The House of Representatives on Tuesday approved on third and final reading the measure seeking to strengthen the functions of the Office of the Solicitor General (OSG), including taking over the Presidential Commission on Good Government's (PCGG) task to recover ill-gotten wealth accumulated during the Marcos dictatorship.
With a vote of 162 in the affirmative, 10 in the negative and zero abstentions, the chamber approved House Bill 7376, which also effectively abolishes the PCGG and the Office of the Government Corporate Counsel and transfer its powers to the OSG.
The bill's authors, including principal author Speaker Pantaleon Alvarez, write that its goal is to "eliminate the overlapping of functions and consolidate the legal services in the government into one...and to concentrate and enhance the efforts of the government to fully and effectively recover ill-gotten wealth and properties."
Under the bill, at least 50 legal divisions in the OSG will be created, which will be headed each by an Assistant Solicitor General and will consist of at least 10 lawyers and other necessary personnel.
It likewise states that the legal representation of the government, its agencies and instrumentalities including GOCCs and officials and agents acting in their official capacity and the functions of the PCGG, will be consolidated in the OSG.
Last year, the PCGG defended its continued existence amid calls for its abolition, showing how much of the Marcos family's ill-gotten wealth it has recovered despite its measly budget. In 2012, the commission said, it took back P57.10 billion from the Marcoses with a budget of only P93 million.
"Aside from the fact that it was awarded as the best DOJ [Department of Justice] performing agency for three straight years, what other government agency can effectively raise non-tax revenues similar to the numbers [shown]?" the PCGG said, in response to Budget Secretary Benjamin Diokno's remark that the commission was no longer needed.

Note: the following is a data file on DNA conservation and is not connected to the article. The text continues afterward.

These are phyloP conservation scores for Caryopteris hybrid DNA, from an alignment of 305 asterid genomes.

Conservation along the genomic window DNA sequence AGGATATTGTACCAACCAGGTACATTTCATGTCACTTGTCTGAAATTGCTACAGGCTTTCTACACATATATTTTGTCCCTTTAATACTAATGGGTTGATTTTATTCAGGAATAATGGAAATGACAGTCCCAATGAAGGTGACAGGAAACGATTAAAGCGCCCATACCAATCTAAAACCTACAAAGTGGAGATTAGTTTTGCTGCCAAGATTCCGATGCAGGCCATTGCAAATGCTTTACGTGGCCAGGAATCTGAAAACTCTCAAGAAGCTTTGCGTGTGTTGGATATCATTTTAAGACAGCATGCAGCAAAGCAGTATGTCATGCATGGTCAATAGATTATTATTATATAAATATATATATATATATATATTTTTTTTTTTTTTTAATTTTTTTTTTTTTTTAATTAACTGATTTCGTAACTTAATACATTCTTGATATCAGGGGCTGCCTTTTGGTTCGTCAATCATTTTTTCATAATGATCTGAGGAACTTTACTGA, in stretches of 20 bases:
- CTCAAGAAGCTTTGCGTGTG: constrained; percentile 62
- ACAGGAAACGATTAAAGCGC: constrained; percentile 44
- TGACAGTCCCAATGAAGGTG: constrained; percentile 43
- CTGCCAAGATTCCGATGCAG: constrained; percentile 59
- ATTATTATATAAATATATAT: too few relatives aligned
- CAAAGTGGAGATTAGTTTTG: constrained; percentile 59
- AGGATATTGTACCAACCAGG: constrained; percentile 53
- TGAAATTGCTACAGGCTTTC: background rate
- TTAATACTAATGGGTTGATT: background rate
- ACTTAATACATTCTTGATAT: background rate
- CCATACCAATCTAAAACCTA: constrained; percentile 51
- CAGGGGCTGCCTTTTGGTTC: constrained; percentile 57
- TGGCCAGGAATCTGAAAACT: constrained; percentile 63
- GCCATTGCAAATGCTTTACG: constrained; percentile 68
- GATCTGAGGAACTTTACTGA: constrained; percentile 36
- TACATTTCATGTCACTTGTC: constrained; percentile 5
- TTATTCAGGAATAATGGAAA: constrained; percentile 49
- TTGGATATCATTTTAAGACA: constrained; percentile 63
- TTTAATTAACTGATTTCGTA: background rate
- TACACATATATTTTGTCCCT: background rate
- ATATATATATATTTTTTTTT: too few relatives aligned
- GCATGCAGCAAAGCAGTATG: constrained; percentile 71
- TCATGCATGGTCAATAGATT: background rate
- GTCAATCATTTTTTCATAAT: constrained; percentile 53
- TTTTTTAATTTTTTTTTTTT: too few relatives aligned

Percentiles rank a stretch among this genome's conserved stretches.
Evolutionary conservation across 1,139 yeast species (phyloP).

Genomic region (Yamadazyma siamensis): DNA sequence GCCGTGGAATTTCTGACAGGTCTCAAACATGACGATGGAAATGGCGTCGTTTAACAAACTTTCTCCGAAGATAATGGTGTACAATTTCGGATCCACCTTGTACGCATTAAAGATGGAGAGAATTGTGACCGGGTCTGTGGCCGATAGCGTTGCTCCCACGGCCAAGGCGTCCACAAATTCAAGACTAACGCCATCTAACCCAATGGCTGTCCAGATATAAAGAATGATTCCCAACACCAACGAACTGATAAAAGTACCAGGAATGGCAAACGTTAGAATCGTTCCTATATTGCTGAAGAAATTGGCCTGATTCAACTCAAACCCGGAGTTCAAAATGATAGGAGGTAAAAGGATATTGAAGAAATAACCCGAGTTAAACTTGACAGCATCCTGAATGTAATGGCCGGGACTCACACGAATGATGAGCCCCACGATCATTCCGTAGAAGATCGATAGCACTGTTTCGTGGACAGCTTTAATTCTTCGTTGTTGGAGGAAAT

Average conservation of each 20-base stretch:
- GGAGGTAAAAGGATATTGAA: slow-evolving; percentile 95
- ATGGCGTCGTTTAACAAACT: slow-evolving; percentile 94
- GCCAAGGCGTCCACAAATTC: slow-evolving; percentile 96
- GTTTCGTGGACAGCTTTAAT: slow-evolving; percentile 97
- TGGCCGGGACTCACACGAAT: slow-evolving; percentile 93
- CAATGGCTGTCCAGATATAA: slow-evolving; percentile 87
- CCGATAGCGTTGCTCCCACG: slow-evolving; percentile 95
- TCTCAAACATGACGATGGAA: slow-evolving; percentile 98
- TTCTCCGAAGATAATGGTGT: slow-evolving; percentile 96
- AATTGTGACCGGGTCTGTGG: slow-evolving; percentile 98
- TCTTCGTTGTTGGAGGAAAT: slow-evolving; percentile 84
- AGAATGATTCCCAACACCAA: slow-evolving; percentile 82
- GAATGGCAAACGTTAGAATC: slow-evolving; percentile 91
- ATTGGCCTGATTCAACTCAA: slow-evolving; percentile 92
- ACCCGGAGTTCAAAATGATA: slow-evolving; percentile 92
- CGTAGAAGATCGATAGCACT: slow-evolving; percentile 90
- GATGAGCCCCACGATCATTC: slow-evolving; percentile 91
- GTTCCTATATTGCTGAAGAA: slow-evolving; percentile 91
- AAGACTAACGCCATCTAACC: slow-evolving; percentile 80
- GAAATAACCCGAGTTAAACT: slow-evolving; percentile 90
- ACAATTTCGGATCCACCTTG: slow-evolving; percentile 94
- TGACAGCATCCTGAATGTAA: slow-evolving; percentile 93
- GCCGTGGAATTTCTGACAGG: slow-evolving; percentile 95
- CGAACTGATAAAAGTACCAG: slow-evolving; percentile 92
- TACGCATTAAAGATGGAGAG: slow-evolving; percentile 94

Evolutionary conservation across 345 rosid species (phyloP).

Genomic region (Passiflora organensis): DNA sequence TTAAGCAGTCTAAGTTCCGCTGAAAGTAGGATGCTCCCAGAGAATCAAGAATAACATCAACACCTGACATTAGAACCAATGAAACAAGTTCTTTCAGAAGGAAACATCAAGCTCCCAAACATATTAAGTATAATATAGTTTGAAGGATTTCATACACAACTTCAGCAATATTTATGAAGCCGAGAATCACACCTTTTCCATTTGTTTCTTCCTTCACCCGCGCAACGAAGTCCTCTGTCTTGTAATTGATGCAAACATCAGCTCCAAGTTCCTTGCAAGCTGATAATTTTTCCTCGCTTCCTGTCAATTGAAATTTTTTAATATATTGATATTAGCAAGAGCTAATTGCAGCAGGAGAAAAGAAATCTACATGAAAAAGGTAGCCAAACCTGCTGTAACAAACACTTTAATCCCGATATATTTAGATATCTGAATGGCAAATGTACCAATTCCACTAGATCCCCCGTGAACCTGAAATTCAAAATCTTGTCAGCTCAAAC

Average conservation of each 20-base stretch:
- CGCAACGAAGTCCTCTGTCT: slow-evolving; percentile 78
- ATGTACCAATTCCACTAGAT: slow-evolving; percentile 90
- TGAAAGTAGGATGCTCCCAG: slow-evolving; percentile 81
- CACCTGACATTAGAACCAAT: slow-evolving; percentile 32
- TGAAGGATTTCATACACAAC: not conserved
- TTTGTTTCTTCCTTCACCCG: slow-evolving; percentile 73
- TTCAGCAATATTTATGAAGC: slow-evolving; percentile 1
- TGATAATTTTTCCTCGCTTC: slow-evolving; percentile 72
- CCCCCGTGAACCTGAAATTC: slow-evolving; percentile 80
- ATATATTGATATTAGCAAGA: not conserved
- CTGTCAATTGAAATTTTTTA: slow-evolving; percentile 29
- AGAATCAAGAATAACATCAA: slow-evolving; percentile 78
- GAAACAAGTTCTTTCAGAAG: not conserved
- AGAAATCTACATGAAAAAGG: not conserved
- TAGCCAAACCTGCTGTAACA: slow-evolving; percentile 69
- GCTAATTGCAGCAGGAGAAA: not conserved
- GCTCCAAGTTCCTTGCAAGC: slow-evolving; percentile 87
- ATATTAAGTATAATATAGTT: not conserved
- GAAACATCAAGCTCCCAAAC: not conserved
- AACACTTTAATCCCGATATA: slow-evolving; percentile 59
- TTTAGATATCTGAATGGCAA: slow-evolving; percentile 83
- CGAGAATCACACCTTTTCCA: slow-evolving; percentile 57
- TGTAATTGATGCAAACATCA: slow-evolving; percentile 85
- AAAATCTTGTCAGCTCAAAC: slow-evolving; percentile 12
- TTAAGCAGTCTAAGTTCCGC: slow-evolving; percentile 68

Malacañang has denied that there were political motives behind the push to abolish the PCGG, saying that the Duterte administration just wants to "right-size" the government and trim redundancies.
However, the current Solicitor General, Jose Calida, headed a group called the Alyansang Duterte-Bongbong that pushed for the tandem of then-Mayor Rodrigo Duterte and Ferdinand "Bongbong" Marcos Jr. during the elections.
In response to the filing of HB 5233, also authored by Alvarez with the intent to abolish the PCC and expand the OSG's functions, Calida said last year, "I am now a government official. 'Yung election before has no more bearing on my duty as a government official so it doesn't matter to me."
'Tatanggalan ng ipin'
Progressive and opposition lawmakers, however, opposed the approval of the bill, saying that it would only hamper the government's efforts to recover the ill-gotten wealth of the Marcoses.
"Papahinain, papalabnawin, tatanggalan ng ipin ng panukalang batas na ito ang gobyerno sa kanyang napakabigat na tungkulin na bawiin ang ill-gotten wealth, ang nakaw na yaman ng mga Marcos," ACT Teachers party-list Representative Antonio said in registering his opposition to the bill.
"Kaya malinaw po na bahagi ang panukalang batas na ito, partikular ang abolisyon ng PCGG sa nakita na nating itinutulak ng Duterte administration na rehabilitasyon ng pamilya Marcos," he added.
For Anakpawis party-list Representative Ariel Casilao, the approval of the bill is an outright attempt at historical revisionism.
"The PCGG represents, not only as a government institution that retrieves or recover the ill-gotten wealth of the deposed dictator," he said.
"Kaya sa tingin ng kinatawang, isang malaking kalapastanganan ng makasaysayang papel ng mamamayang Pilipino na buuin at habulin ang anumang kayang habulin sa yumaong diktador," he added.
As of late 2016, the PCGG was dealing with more than 200 pending cases on the estimated $10-billion loot, which includes Swiss accounts, properties and assets, jewelry sets, and artworks. — BM, GMA News